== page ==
Published On: Thu, Mar 22nd, 2012

MCX-SX Should Be Allowed to Offer Competition in The Exchange Space

The Bombay High Court has set aside the Sebi order denying MCX-SX permission to conduct any business of a stock exchange other than trade in currency derivatives and directed Sebi to consider MCXSX’s application afresh.

This is a welcome development and Sebi should now move expeditiously to let the new exchange start operations in all segments of securities trading: in equities, bonds and their derivatives. The court has deemed unsound the various grounds on which Sebi had disqualified MCX-SX.

The court found unacceptable MCX-SX’s contention that its failure to disclose to Sebi buyback arrangements for shares sold to third parties was irrelevant.

The court has also obtained an undertaking by two of the exchange’s promoters, MCX and Financial Technologies, to bring their combined holding in the exchange below 5%.

In these, and in determining to be perfectly legal the manner in which the promoters had reduced their shareholding, which Sebi had objected to, the court was seeking compliance with the MIMPS (Manner of Increasing and Maintaining Public Shareholding in Recognised Stock Exchanges) Regulations issued by Sebi.

It was not the court’s business in hearing MCX-SX’s petition to examine the validity or desirability of these regulations: it just took them as given. But these regulations are intrinsically anti-competitive.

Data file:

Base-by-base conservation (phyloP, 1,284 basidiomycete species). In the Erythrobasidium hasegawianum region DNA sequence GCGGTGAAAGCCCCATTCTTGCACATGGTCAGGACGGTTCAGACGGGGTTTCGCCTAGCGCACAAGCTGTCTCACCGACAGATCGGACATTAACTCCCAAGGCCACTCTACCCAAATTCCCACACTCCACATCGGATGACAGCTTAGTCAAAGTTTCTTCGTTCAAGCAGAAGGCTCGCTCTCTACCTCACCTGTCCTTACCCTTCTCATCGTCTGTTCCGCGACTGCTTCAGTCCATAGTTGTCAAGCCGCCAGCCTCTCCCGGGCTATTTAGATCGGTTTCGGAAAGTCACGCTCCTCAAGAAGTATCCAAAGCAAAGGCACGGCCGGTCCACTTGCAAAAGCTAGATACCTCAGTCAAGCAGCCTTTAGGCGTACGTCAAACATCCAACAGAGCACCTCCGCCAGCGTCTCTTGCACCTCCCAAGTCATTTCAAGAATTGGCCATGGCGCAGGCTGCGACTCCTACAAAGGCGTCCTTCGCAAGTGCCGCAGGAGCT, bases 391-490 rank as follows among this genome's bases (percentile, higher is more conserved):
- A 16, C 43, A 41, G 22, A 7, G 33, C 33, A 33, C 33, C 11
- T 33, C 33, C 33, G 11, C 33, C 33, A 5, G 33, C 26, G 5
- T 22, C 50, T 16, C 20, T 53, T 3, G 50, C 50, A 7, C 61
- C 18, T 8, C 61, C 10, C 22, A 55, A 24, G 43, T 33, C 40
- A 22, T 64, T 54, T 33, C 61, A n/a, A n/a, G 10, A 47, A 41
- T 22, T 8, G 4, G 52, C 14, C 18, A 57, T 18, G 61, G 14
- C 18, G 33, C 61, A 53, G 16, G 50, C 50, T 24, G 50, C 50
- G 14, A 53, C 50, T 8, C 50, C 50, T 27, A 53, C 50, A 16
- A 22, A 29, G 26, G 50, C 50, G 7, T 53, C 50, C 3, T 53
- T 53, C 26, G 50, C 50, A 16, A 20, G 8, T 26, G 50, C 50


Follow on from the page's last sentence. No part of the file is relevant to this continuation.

Even if shareholding in exchanges has to be widespread and not exceeding 5% for any entity, no exchange can come up like this. That should be the goal to be attained over a reasonable period, say, 10 years, as in insurance.

To mandate dispersed shareholding from the word go is to favour incumbents in the stock exchange space, to whose limited club MCX-SX now stands to gain admittance. To boost efficiency through competition, entry must be made free, subject to meeting regulatory standards. And that calls for drastically amending the MIMPS regulations.

India needs to develop its bond market and spread the equity culture. The Budget’s initiatives in this regard need exchanges to play a proactive, complementary role. Sebi should let competition work the needed magic.

Source: The Economic Times

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